Janet S Benvenuti MS MBA, Elaine B Goodman MD, and Sachin H Jain MD MBA.
America is aging. By 2030, 72 million people age 65 and older will live in the United States and the number of >85 year olds will increase dramatically to 19 million by 2050. Though media attention has focused on the burgeoning health needs of our aging population, little attention has been given to the deleterious effects of the health problems of the aged on their adult children.
Families and communities will be strained by the increasing need to successfully manage the care of the aged with the burden of care falling most heavily on the family caregiver, who is often the elderly patient’s child. Family caregiving is an invisible killer, silently contributing to negative health outcomes for middle-aged patients and sky-rocketing costs of health care, both for their aging relatives and themselves. However, primary care physicians are neither given rigorous training in assessing for caregiver burden, nor are they necessarily aware of the resources available in the community. Most importantly they lack the luxury of adequate time to devote to routine implementation of lengthy survey screening tools. We posit that family caregivers are a high risk population at greater risk for a variety of illnesses, including mental health problems, and that they incur greater health care costs. We furthermore propose a rapid screening intervention that could easily identify which patients are at greatest risk and would benefit from further referrals or counseling.
Family caregivers, typically spouses or adult children, are often neither trained for nor prepared for the challenges that may arise abruptly, as with a stroke, or over time with advanced age, as a loved one manages chronic illnesses and the mild or severe disability that accompanies ill health. Family caregiving remains labor intensive for patients with advanced age or dementia who require coordination among health care providers and family members to optimize functionality and reduce injuries and preventable hospitalizations. The adverse impact of caregiving on health has been well documented. Chronic stress, such as that observed in family caregivers, increases a predisposition to autoimmune and inflammatory diseases, cardiovascular disease, diabetes and metabolic syndrome. Increased levels of anxiety and depression coupled with behavioral negatives such as increased drinking or eating may compound poor health outcomes for those who provide higher levels of caregiving support. One study found that caregivers experienced 63% greater mortality than non-caregiving peers (JAMA 1999). As may be expected given their increased risk for a variety of health issues, caregiving employees incur 8% higher health care costs than non-caregiving peers. Indirect costs of caregiving are high as well; $17-35 billion is lost per year in work absenteeism, and 60% of elders deplete all of their life savings paying for custodial care, subsequently relying on financial support from their adult children, extended family, or Medicaid.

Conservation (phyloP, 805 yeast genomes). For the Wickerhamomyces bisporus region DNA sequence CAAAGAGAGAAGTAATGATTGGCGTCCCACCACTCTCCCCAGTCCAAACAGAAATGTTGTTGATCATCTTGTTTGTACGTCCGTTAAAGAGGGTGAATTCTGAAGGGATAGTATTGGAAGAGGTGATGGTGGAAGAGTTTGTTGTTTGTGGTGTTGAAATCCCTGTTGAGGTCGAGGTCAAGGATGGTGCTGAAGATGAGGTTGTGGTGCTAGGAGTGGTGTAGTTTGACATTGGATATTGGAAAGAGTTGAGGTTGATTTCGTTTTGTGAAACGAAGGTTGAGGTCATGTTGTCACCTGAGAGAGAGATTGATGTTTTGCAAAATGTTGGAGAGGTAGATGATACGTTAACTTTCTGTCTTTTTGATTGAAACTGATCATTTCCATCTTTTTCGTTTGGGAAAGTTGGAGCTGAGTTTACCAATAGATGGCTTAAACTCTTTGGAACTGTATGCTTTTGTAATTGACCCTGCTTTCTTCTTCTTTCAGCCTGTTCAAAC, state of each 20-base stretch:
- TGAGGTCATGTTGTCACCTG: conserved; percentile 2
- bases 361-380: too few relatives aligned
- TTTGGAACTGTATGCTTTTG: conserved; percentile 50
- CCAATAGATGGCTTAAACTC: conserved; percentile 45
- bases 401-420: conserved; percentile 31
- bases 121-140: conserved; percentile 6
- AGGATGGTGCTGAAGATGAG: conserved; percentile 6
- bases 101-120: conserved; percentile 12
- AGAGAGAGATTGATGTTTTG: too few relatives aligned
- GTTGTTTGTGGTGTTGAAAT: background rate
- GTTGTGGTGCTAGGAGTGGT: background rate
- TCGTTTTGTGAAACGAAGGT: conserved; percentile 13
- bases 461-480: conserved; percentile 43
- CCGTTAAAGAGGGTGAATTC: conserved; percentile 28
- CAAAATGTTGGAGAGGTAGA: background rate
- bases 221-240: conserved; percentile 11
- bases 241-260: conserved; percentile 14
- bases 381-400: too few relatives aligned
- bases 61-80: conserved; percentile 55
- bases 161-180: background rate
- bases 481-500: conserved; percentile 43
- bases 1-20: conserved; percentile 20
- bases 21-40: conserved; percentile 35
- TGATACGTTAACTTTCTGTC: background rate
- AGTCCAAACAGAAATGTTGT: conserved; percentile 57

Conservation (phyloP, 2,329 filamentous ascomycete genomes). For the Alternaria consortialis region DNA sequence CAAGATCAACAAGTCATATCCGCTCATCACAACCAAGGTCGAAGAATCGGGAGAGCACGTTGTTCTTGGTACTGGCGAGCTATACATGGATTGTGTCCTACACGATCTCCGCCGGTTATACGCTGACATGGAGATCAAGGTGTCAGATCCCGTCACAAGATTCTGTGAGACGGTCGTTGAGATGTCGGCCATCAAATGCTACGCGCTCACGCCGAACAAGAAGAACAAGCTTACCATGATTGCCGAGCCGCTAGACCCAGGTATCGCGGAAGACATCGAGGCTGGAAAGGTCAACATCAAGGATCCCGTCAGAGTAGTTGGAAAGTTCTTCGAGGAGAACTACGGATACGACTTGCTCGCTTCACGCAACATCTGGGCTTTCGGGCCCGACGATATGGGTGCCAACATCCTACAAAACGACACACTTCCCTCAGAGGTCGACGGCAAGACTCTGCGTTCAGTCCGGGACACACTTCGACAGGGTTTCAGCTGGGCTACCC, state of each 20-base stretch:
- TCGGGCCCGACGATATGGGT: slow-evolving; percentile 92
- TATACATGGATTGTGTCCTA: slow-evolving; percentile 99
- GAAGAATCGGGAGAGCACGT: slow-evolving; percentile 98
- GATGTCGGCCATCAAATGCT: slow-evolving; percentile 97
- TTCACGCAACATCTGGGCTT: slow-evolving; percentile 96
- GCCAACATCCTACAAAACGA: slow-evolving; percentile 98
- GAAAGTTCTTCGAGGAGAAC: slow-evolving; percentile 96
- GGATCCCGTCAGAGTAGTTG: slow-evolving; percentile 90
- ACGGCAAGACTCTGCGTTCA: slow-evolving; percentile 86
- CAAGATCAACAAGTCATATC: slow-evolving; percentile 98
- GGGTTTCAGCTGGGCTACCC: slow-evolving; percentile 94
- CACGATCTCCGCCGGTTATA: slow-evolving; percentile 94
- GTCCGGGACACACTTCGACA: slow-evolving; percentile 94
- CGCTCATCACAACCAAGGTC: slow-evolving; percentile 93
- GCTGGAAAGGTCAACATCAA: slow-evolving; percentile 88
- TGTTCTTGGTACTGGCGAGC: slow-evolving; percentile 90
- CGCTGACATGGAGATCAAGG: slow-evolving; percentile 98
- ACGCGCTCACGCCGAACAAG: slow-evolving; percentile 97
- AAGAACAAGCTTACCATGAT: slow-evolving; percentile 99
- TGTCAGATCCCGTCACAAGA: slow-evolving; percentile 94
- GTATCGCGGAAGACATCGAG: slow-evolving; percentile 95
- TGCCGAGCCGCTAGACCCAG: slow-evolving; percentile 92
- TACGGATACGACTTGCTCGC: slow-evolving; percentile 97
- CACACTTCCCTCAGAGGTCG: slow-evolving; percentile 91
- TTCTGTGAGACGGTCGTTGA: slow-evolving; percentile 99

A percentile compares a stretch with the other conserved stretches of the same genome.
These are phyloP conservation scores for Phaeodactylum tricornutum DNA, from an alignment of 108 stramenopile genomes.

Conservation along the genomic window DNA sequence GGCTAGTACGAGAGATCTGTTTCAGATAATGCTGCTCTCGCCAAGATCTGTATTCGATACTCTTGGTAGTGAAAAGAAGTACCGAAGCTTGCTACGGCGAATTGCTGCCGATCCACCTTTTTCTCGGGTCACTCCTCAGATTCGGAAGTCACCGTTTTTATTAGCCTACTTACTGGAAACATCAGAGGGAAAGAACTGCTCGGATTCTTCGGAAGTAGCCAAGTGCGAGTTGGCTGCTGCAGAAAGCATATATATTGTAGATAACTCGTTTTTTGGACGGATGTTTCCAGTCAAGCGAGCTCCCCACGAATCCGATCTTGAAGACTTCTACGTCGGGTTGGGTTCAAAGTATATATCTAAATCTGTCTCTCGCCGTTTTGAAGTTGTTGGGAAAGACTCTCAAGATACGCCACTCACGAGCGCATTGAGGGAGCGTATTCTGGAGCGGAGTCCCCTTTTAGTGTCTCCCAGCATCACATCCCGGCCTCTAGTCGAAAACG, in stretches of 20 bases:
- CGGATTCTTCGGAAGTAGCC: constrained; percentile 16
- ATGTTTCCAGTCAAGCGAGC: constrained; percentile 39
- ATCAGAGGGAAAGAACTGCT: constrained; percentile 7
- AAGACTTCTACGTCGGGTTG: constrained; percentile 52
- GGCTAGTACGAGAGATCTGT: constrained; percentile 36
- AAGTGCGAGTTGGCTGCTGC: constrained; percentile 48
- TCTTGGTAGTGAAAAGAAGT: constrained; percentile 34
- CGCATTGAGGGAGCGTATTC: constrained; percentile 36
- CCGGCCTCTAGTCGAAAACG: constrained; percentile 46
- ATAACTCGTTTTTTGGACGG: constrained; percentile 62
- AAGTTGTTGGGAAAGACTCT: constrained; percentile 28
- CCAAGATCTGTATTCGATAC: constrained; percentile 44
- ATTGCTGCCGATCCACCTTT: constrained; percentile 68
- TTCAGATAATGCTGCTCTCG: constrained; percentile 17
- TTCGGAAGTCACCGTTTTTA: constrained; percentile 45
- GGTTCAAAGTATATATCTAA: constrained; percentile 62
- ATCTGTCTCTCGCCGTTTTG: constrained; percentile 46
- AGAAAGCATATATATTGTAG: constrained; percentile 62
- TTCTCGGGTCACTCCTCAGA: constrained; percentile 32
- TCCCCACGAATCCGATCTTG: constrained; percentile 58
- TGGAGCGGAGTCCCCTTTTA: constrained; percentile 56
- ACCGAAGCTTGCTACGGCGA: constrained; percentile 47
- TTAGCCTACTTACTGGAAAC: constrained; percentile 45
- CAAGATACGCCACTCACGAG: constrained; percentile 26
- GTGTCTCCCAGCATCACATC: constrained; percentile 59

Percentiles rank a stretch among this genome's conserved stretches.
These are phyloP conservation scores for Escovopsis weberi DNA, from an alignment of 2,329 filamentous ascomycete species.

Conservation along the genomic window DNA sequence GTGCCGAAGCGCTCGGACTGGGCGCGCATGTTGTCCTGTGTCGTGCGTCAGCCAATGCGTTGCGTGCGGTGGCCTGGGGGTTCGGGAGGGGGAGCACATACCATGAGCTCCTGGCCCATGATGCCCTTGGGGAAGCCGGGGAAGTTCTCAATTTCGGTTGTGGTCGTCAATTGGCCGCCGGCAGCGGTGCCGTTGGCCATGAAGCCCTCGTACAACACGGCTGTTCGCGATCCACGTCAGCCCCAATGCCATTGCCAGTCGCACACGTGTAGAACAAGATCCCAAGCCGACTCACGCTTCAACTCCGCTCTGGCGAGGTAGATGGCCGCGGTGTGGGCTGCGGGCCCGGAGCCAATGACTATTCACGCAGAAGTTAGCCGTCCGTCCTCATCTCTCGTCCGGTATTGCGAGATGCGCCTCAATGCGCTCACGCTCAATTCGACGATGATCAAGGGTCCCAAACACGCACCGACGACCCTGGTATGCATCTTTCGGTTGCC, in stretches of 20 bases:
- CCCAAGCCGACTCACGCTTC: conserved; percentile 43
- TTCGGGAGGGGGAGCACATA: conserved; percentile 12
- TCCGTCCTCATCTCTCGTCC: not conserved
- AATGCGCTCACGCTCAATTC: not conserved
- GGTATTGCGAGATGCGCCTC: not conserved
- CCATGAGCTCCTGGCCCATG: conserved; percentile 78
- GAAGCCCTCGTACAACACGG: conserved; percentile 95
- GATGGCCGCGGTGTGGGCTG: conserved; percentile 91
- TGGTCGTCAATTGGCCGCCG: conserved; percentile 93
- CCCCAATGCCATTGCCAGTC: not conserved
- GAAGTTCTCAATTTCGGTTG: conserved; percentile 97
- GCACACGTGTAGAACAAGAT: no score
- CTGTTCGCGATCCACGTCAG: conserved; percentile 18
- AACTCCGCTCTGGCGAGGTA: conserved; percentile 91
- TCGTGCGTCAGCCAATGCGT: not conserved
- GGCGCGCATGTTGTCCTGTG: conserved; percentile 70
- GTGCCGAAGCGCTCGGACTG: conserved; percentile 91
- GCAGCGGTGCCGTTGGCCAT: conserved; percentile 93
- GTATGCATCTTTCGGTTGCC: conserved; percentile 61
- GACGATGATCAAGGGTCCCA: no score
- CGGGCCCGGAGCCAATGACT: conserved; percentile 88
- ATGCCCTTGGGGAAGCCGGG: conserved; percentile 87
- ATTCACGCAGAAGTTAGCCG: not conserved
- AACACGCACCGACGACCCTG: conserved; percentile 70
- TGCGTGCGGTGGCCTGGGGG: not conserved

Some have highlighted the need for physicians to expand an aged patient’s history and physical to include an assessment of the family caregiver, especially if that caregiver is an elderly spouse. However, more attention needs to be paid to the unique issues that face adult children, especially the designated son or daughter who may hold the health care power of attorney and is involved in managing the care of their aging loved one over time. Many of today’s estimated 55 million family caregivers are adult children in the sandwich years², juggling the needs of their aging parents and in-laws, often long-distance, while supporting their children and working outside the home. By assessing the degree of caregiving burden on these adult children and orienting them to the issues and dynamics of this stage in life, physicians can mitigate a decline in the health of their caregiving patients while simultaneously improving the care of their patients’ older family members. When attempting to identify those at highest risk for caregiver burden, it is important to know the demographics of our country’s caregivers. Today, two-thirds of unpaid family caregivers of a patient 50 years of age or older are working women, 48-53 years old, although notably half of Asian-American family caregivers are male. For some, the duration of care will be less than one year, but one third of elders will need support for 1-4 years and another third for five years or more. With family caregivers often supporting two sets of grandparents or more in blended families, a middle-aged patient may assume the role of a family caregiver for decades.